What can I do with those old computers?

By Jake Edwards | Monday, April 28th, 2008 | Permalink | 1 Comment

Its common these days to have old desktop pc’s (or even laptops) which are broken down or malfunctioning sitting in the corner… degrading… wait no, they can’t do that! But don’t despair! You can do something useful with them!

Big lists have been made up of possible things to do with old computers and these can be seen here: http://www.shadowlive.net/?p=15

Mind you, even that list is not exhaustive. You could even make it into a gaming server for garry’s mod that you can your friend can play on or just a small web developer server. I would eventually like to expand PortWiki to include guides on creating such servers.

Malware for Mac’s

By Jake Edwards | Saturday, February 16th, 2008 | Permalink | No Comments

As Mac OS X (unfortunately) becomes more and more popular, the amount of malware will increase for the operating system. This means that in the future, mac users will need to watch their single clicks to ensure they don’t download anything nasty of the Internet or from other sources such as email and removable media. Currently Mac users are lax about security – blindsighted by the supposed security of Mac OS X. This will need to change however, as they will need to learn the cautious security measures to ensure they are not infected by malware.

Personally I won’t be fussed when more malware, viruses, keyloggers and trojans are developed for Mac operating system – it will prove that OS X is after all, NOT as secure: bragged about on the Apple website.

“Cyber-criminals have begun to notice consumers’ growing attraction to Apple Macs during the past year… This trend has led to a number of viruses and malware created by hackers for the purpose of attacking consumers who purchase Mac computers… Mac users need to be aware that, while the threats that exist right now are few in number, they still need to take adequate measures to protect themselves.” http://www.vnunet.com/vnunet/news/2207808/criminal-hackers-turn-mac-users

MacBook Air

By Jake Edwards | Wednesday, January 16th, 2008 | Permalink | No Comments

“You could hear the collective sigh from the crowd” (Forbes, Jobs Fails To Wow At Macworld). The MacBook Air dosen’t set any standards, instead has been descibed as a “anorexic fashion model, [the] MacBook Air has made too many compromises for the sake of being skinny” (apc, MacBook Air: 10 Things Wrong With It). And so true that is. Below I have extracted from the above linked article 10 reasons why MacBook Air isn’t anything special:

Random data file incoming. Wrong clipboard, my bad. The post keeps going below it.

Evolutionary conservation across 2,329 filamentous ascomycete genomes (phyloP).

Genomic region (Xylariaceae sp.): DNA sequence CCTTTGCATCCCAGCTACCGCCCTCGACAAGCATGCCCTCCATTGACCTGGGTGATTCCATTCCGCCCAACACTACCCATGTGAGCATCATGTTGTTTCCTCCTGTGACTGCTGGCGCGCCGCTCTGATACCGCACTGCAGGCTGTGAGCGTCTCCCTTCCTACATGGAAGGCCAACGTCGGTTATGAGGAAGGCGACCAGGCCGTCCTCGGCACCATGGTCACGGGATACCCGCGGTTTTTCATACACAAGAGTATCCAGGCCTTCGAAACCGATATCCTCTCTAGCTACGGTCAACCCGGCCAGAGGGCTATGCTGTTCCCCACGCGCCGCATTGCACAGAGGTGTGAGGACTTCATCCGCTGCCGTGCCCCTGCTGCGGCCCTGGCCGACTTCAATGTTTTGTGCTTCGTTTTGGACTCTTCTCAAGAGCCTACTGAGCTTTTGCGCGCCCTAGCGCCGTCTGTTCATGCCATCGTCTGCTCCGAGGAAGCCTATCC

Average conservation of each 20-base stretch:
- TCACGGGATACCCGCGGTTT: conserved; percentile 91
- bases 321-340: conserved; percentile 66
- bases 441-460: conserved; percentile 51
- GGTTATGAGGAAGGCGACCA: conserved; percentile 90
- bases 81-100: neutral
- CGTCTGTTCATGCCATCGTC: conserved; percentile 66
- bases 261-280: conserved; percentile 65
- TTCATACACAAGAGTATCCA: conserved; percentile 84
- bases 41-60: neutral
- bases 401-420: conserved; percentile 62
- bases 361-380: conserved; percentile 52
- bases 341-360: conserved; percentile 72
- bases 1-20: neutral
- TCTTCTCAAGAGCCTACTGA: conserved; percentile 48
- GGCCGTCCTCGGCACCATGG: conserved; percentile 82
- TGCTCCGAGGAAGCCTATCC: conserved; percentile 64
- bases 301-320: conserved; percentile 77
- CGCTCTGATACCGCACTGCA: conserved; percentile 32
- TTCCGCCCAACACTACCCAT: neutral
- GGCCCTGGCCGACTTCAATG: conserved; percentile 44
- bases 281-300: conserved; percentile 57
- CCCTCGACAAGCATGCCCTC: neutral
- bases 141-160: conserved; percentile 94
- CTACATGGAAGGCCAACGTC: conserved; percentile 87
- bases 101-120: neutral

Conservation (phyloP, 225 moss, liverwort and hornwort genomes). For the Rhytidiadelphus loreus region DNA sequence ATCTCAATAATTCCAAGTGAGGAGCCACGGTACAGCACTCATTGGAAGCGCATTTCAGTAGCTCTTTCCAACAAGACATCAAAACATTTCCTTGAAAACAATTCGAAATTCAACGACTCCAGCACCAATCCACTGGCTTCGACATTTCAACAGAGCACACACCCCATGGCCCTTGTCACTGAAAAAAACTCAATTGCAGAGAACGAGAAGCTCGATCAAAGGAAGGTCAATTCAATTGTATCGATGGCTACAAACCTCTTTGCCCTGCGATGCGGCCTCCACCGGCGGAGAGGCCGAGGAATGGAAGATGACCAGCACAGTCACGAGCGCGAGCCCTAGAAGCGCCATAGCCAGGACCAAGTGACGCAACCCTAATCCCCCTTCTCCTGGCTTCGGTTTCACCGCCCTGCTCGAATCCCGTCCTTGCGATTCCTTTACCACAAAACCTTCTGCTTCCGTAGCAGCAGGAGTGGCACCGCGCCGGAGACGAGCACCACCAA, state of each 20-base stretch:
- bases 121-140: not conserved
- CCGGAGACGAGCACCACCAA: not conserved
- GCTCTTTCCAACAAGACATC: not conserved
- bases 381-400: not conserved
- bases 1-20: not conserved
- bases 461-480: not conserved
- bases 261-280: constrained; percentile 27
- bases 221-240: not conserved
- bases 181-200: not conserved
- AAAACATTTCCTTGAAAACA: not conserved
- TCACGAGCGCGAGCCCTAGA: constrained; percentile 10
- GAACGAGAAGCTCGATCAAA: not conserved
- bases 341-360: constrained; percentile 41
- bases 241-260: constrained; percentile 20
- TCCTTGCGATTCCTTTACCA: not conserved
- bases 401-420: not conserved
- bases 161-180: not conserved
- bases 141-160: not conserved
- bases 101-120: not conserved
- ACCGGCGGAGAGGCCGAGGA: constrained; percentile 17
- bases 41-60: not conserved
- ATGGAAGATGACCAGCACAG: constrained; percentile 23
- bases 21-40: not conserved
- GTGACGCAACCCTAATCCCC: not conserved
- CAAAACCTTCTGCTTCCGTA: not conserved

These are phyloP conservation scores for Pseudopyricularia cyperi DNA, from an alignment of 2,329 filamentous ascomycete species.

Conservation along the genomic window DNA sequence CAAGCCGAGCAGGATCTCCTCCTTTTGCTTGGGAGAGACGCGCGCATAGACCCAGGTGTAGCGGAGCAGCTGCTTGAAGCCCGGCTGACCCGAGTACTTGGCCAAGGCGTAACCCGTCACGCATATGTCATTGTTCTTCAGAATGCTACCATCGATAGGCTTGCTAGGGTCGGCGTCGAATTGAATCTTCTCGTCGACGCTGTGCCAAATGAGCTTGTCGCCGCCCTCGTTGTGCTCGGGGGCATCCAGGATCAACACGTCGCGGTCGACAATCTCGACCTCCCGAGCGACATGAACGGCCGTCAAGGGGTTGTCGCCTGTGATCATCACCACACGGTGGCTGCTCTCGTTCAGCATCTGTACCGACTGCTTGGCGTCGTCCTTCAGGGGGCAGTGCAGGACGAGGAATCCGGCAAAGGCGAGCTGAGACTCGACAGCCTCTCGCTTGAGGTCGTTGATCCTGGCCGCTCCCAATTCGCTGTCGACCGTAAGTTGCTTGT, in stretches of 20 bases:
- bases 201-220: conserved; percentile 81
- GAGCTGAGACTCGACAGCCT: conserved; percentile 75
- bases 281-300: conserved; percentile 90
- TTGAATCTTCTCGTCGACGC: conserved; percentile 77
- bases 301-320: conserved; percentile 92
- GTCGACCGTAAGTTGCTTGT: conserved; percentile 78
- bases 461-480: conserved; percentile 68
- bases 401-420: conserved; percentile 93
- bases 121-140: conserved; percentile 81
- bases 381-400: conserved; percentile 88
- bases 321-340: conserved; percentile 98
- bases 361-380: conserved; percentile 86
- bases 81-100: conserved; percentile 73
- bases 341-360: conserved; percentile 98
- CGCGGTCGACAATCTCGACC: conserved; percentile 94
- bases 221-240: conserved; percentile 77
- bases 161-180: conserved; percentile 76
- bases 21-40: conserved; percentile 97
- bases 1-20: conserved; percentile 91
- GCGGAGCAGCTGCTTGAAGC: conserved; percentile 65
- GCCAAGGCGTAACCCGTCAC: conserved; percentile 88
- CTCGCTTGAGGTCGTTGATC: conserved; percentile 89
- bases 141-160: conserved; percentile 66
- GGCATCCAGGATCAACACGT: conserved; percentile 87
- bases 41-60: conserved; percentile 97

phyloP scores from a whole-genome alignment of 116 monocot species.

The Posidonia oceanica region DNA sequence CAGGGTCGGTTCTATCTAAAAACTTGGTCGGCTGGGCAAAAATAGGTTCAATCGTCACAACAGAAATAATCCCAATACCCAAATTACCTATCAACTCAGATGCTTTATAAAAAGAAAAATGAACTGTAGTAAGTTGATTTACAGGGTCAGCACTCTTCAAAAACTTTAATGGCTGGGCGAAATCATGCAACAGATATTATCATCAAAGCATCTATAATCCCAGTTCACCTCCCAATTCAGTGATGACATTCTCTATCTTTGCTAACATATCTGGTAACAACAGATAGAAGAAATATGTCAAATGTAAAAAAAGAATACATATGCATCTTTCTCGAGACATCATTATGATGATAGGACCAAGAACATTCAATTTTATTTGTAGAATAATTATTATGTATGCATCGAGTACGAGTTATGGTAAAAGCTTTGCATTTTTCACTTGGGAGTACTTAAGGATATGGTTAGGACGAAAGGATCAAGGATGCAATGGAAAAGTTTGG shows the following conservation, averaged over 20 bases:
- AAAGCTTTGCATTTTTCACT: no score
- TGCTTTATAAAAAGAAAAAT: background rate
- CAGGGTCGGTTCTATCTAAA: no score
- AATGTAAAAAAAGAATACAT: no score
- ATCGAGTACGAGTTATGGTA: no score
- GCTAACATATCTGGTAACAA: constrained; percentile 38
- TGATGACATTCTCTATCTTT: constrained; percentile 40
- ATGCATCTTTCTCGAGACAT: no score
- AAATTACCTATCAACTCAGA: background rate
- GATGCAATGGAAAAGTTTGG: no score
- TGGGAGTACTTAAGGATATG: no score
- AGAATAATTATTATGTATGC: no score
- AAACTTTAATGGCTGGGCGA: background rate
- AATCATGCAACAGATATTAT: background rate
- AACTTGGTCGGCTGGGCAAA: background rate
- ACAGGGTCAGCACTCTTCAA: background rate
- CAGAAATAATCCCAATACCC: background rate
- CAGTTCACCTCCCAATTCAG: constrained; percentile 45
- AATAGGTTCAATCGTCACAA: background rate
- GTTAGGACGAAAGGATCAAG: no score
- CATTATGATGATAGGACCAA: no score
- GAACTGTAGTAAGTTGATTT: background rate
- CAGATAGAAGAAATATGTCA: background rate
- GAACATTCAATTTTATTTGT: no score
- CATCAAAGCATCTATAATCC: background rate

1. 80GB iPod hard drive being used as a system drive. It’s 4200 RPM slow and after years of encouraging people to amass a horde of digital media, how can Apple really expect people to fit their iTunes library, digital videos and so on onto 80GB? With notebook hard drive capacities topping 500GB in a single 2.5″ drive, surely Apple’s customers would have preferred a slightly thicker form factor with a beefier drive?

2. Non-expandable memory: 2GB of RAM soldered onto the motherboard… sure, that’s a lot of RAM today, but if I were buying a notebook worth between $2500 and $4300 (AUD), I’d sure as hell want the ability to add some extra RAM in later to cater for future Mac OS X upgrades, virtualisation and memory hungry apps like the Adobe suite. (To be fair, other subnotebooks also have soldered RAM, and sometimes have only 1GB, but still… looking at this from the perspective of someone looking for a thinner, lighter MacBook Pro, this is a significant limitation.)

3. 64GB flash-memory as an option in place of the hard drive is nice, but for $1400 (AUD)more, it seems unlikely many people will take it up.

4. One USB port: not only is the MacBook Air expansion-limited on the inside, it can’t connect to many things at once on the outside, unless, of course, you carry a USB hub with you, which kinda defeats the purpose of having an ultraportable notebook to begin with. And since it’s a recessed design (a flap on the side of the notebook has to pop open for you to access the port), quite a few USB accessories aren’t going to be able to plug in there without the use of a USB extension cord.

5. No wireless broadband: if anyone’s going to buy this notebook, it’s the regular traveller who is tired of toting 3KG of extra cabin baggage everywhere. These people are also exactly the same people who find wireless broadband really, really useful. But despite the fact that HSDPA modules can be manufactured as small as a postage stamp, Apple didn’t include one. Guess what you’ll be using that one USB port for? A soap-on-a-rope style wireless broadband dongle, or a fat broadband stick. It’s not a very elegant accompaniment to the world’s thinnest notebook.

6. Underpowered, last-gen processor: despite Apple claiming the MacBook Air has the ‘latest’ processor in it, it’s actually a slow old 65nm version of the Core 2 Duo, topping out at 1.8GHz. Presumably Apple’s legal eagles would argue that since Intel made a special version of the processor that has a smaller chip casing than others, it is literally using the “latest” release from Intel. But in this case, “latest” certainly doesn’t mean “better”.

7. No microphone port: sure, it’s not the most essential feature given the proliferation of USB microphones, but again, I’ll point out: one … USB … port.

8. Non-replaceable battery: you have to send the entire notebook back to Apple for replacement of the battery. Which will have attrocious battery life within about two years. Note to Steve Jobs: this is not an iPod.

9. Thin but not that thin: Steve Jobs says the MacBook Air is thinner at its thickest point than competing notebooks. But the Fujitsu Q2010 is only 19.9mm thick at its thickest point, and that’s 0.5mm — yes half a millimetre — thicker. However, in the Lifebook, you get integrated HSDPA/3G/GPRS, an ExpressCard slot (34/54), SD card slot, two USB ports, inbuilt VGA out, Ethernet, Firewire, fingerprint sensor. I’d say that functionality is worth an extra half millimetre.